Today Allure published a new profile of my favorite actress, Amanda Seyfried. I was excited to read it to potentially find out new information about Amanda Seyfried, but what I actually learned was how much the author knows about the early-19th-century writer Washington Irving. Here is the profile’s lede:
On my way to interview Amanda Seyfried, two hours north of Manhattan and two worlds away, there’s a quiet hamlet in the foothills of the Catskill Mountains called Stone Ridge. The names of the country roads—Sawkill, Cottekill, Shivertown—seem to be lifted right out of a Washington Irving story. In fact, the writer’s most famous character, Rip Van Winkle, set off on his mysterious day trip not far from this spot. When you hear thunder in the distance, it’s hard not to think of it being, as Irving imagined, made by the ghosts of Henry Hudson and his loyal men, those poor lost souls playing ninepins in the mountains. M. Night Shyamalan would be comfortable here; it’s a landscape of supernatural legends.
I appreciate scene-setting as much as the next avid consumer of information about two-time MTV Movie Award–winning actress Amanda Seyfried, but please. Can you tell me more about Amanda Seyfried?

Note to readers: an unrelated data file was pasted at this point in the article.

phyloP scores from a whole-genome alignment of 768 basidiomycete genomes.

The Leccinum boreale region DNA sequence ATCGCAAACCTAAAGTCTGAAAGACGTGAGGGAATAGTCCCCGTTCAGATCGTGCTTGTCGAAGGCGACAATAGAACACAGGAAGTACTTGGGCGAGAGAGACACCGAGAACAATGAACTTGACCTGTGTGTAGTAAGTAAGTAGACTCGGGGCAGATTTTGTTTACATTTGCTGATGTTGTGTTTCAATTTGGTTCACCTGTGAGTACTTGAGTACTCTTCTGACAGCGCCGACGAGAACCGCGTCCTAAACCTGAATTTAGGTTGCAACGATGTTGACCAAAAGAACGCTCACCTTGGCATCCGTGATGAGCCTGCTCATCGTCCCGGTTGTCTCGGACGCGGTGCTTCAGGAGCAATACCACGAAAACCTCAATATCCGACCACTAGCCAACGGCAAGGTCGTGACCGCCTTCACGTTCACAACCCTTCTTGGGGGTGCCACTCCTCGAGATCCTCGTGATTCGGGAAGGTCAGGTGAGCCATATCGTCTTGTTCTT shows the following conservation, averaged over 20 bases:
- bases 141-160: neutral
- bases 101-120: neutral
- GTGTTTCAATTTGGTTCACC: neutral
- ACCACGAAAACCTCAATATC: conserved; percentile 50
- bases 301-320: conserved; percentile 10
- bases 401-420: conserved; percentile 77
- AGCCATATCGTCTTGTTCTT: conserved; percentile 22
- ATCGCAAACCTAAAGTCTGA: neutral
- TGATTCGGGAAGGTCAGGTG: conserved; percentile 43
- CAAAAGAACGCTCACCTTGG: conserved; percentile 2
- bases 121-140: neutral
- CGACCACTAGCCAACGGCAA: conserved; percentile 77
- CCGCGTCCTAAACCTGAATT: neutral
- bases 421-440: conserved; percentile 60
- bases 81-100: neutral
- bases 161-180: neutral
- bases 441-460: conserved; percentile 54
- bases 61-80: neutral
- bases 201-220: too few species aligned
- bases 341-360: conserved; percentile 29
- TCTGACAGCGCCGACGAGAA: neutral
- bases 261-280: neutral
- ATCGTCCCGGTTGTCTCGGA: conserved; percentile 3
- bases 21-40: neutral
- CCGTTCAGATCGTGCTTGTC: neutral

The rest of the profile, which was written by a man named David DeNicolo, wastes a lot of time talking about Seyfried’s “Japanese anime” eyes, and how, exactly, she listens to the waitress at the upstate café where the interview takes place (“intently, studiously, as if there will be a quiz”).
Why not ask Seyfried about her favorite authors and filmmakers? Or what the foliage in the Catskills conjures in her mind? Or when exactly she started dating her new fiancé Thomas Sadoski, who was, until recently, married to someone else? (Not judging, just curious.)
In conclusion, I would like to know more about Amanda Seyfried.